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This Week in Web Videos: 'The Very Real Dangers of Doing Drugs'


Didn't think you'd see a a D.A.R.E. sketch after 1999, did ya? Same. Also, same. Here's the thing: I clicked this one, sent to me by the fine folks at Stevedore Comedy and, holy hell, it's  quite good. It's also eye opening as a reminder that no premise is inherently hackneyed. If placed in the hands of capable and brave comedians, even the thing you thought you'd seen a million times could take on entirely new life.

Luke is a writer/director for CollegeHumor and a watcher of many web videos. Send him yours @LKellyClyne.

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This Week in Web Videos: 'Bounty Hunters'

Screen Shot 2015-05-12 at 9.48.22 PMBetsy Kenney and Dara Katz are….bounty hunters. Actually, they're not. They are talented writer/actors, though! Talented actor/writers who've created an intentionally terrible series that's as funny as its fly-by-night origin story is inspiring.

How did Bounty Hunters come about?

Dara Katz: We wanted to do something together and we just started throwing ideas against the wall. We knew that we wanted to do something different from what we would normally do, like an action movie. So we just tried to find something to build that into and that’s how being bounty hunters became the idea of the show.

What was your writing process?

Dara Katz: We sat down pretty quick after coming up with the idea and we pretty much did it all in one day. We sent stuff back and forth to each other, read it out to each other, and then wrote more. It was a pretty quick process; we really wanted to get something made.

Budget?

Dara Katz: It was very low, that was another thing we really had to work around. It was about $500. We were very cheap when it came to filming and sound. That’s where having it have a VHS kind of feel really helped us.

What was your biggest hurdle?

Betsy Kenney: Our biggest hurdle of bounty was making it "bad funny" instead of just "bad." READ MORE

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This Week in Web Videos: 'It's Not OK, Cupid'


It's rare that non-comedy platforms release "funny" content that's actually funny but damn, Glamour Magazine's done did it on their YouTube channel with some help from Lindsey Brett Carothers, Lilli Cooper, Lily Depaula, Koryna Gecait, and Talia Thiesfield. Glamour is slated to release four more eps of It's Not OK, Cupid over the next two months and, if they're anywhere near as strong as the first two, I may be forced to associate the powers that be at this beauty hack periodical with something more redeemable than egregious Photoshopping. If you're debating whether or not to watch these horrid OK Cupid message readings, some dude offered to spank one of these women like a "disobedient avocado," so, you know, this is really in your best interest.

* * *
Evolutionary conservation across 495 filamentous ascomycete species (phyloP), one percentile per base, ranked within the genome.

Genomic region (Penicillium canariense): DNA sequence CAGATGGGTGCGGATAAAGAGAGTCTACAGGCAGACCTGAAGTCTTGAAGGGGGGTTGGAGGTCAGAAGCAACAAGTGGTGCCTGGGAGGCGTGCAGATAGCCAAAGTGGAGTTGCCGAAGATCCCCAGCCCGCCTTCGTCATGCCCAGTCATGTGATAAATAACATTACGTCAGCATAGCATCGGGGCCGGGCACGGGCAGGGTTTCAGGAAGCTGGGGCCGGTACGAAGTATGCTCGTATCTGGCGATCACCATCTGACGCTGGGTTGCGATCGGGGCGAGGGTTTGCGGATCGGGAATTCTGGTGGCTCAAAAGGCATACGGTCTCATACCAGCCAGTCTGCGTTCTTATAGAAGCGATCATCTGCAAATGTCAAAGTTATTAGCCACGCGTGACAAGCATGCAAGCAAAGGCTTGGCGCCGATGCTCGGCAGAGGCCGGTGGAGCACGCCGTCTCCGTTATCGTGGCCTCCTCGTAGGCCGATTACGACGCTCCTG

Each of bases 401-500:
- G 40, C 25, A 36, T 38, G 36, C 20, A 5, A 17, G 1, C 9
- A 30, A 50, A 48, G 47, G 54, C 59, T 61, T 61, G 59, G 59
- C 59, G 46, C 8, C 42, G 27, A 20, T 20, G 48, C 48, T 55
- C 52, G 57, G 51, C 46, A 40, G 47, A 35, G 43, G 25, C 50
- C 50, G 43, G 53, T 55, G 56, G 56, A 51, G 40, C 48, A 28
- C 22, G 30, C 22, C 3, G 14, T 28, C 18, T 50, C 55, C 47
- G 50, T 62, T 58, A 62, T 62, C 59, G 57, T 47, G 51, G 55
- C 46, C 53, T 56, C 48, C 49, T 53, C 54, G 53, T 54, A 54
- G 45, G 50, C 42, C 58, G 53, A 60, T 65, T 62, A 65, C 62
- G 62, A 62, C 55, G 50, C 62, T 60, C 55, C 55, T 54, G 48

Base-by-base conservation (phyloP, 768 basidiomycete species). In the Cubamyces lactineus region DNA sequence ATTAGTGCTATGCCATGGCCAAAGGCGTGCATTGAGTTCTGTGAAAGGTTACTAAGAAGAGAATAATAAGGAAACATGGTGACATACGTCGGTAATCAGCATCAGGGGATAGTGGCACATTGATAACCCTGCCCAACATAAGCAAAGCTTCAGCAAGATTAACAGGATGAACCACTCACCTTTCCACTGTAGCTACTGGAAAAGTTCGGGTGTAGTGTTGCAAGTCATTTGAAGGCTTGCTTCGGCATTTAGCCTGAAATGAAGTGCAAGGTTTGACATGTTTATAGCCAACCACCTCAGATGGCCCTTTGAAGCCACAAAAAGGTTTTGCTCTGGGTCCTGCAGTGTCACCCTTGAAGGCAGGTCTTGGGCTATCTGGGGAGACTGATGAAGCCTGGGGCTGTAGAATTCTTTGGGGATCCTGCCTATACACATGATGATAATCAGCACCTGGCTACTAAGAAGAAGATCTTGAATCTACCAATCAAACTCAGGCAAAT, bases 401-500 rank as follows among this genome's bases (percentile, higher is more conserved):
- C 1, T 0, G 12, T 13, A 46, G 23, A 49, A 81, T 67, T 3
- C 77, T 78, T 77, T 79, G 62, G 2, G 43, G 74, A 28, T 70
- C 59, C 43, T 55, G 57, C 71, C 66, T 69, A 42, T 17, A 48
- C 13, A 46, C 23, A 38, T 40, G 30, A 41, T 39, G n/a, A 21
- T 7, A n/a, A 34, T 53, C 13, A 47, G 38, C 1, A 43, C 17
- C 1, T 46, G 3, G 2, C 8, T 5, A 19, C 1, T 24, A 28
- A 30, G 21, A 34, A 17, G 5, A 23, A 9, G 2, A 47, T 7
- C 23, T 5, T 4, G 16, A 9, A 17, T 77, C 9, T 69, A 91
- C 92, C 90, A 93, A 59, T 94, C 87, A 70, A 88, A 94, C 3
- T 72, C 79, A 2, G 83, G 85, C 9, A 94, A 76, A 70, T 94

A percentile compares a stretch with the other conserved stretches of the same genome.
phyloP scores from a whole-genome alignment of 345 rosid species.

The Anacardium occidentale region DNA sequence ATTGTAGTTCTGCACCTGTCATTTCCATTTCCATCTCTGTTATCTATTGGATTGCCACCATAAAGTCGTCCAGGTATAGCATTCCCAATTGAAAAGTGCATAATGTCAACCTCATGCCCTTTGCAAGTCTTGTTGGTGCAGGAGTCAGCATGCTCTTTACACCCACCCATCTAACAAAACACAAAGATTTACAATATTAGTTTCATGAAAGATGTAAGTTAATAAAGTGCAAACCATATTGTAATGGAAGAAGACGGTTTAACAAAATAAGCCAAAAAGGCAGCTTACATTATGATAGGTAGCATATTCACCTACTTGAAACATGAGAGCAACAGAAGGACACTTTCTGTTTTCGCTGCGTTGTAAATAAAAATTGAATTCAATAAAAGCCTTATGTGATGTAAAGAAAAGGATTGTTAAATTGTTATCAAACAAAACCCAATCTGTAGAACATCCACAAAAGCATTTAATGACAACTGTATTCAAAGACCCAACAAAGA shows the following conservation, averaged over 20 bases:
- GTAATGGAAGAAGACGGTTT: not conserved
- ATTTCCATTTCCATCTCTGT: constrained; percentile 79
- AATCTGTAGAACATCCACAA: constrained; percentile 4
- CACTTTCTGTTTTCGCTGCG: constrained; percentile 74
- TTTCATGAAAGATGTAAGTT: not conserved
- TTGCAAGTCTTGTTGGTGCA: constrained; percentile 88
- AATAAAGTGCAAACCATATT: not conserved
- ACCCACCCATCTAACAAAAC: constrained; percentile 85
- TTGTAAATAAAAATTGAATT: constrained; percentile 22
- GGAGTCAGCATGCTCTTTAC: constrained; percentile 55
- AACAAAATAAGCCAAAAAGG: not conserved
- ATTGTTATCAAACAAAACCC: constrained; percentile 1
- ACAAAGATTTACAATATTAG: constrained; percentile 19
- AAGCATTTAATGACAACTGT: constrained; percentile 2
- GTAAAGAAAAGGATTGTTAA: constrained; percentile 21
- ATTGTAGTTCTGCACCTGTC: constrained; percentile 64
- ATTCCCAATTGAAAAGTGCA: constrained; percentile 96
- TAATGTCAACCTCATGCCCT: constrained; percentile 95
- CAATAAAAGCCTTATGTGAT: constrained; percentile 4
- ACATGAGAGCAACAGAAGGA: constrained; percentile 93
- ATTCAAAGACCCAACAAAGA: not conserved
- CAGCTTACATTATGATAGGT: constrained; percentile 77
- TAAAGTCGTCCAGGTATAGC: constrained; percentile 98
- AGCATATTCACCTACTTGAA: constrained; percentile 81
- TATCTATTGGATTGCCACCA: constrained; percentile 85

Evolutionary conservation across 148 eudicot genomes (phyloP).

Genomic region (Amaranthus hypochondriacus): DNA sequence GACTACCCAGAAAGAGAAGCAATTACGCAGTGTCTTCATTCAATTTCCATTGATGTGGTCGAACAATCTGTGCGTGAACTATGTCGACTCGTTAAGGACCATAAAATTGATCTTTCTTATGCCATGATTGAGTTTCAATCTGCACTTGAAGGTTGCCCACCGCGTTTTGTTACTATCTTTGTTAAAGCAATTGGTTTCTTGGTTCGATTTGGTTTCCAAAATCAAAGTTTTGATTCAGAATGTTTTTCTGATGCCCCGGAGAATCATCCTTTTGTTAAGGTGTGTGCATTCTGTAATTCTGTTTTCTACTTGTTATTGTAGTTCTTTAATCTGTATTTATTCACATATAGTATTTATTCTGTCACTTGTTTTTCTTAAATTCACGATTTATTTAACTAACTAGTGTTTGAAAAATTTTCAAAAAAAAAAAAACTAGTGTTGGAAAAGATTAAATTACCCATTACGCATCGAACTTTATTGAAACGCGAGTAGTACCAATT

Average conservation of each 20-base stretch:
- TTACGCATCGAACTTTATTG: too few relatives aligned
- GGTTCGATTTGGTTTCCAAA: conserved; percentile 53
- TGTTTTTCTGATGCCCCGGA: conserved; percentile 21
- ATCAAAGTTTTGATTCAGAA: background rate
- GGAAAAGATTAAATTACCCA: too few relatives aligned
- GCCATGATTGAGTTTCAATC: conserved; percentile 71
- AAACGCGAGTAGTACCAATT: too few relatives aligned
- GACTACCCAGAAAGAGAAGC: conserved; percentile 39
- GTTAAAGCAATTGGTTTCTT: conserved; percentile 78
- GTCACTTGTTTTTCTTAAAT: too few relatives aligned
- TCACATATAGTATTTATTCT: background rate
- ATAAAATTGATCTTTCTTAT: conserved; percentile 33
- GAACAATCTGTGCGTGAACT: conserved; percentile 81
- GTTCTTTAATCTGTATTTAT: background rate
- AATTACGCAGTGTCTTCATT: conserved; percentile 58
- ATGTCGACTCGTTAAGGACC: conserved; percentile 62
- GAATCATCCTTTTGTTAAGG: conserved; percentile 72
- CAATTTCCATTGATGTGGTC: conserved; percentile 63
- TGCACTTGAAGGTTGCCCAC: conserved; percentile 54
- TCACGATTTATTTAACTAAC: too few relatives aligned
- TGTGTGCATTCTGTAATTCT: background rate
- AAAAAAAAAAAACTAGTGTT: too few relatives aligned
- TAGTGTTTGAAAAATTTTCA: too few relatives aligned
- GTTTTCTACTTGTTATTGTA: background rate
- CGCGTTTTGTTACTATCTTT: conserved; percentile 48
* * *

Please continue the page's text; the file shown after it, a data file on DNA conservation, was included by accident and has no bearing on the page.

UPDATE: Just found out about this video from MeUndies released one month before today's featured piece.  Guess you owe us an explanation, Glamour.

h/t to Lindsey McManus.

Luke is a writer/director for CollegeHumor and a watcher of many web videos. Send him yours @LKellyClyne.

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This Week in Web Videos: 'Rockin' Rangers'


There are many ways to make a great sketch. One of those ways is ensuring you've established stakes that are  introduced early on in the piece and inspire a totally visceral reaction. This week's sketch from Adam Murray— surely inspired by Mr. Show's classic Titannica–is equipped with clear, squirm-inducing stakes from the outset and serves as a perfect example of how to create near-instant audience engagement. It's also really funny. That, I suppose, is the most important thing.

Luke is a writer/director for CollegeHumor and a watcher of many web videos. Send him yours @LKellyClyne.

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This Week in Web Videos: 'The Other Kennedys'

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Not everyone can follow their wildest dreams. That's the harsh reality for most adults whose ambitions are naturally tempered with grocery bills and car payments, mortgages and kids' college savings plans. I don't mean to make any of that sound tragic. It's just life. The fact is: wild dreams are most easily followed by the unattached, the unencumbered, the young–people like James Coker and Marshall Stratton who are jumping through every hoop to ensure their shot at doing what they love is aimed as precisely as fate will allow. If only things were as carefree as they are for The Other Kennedys. Alas, Coker and Stratton will have to get by on being funny and the hope that they're lucky, too. Whatever the outcome of their quest, they should always be sure to rock those dope-ass Yale crew necks every step of the way. READ MORE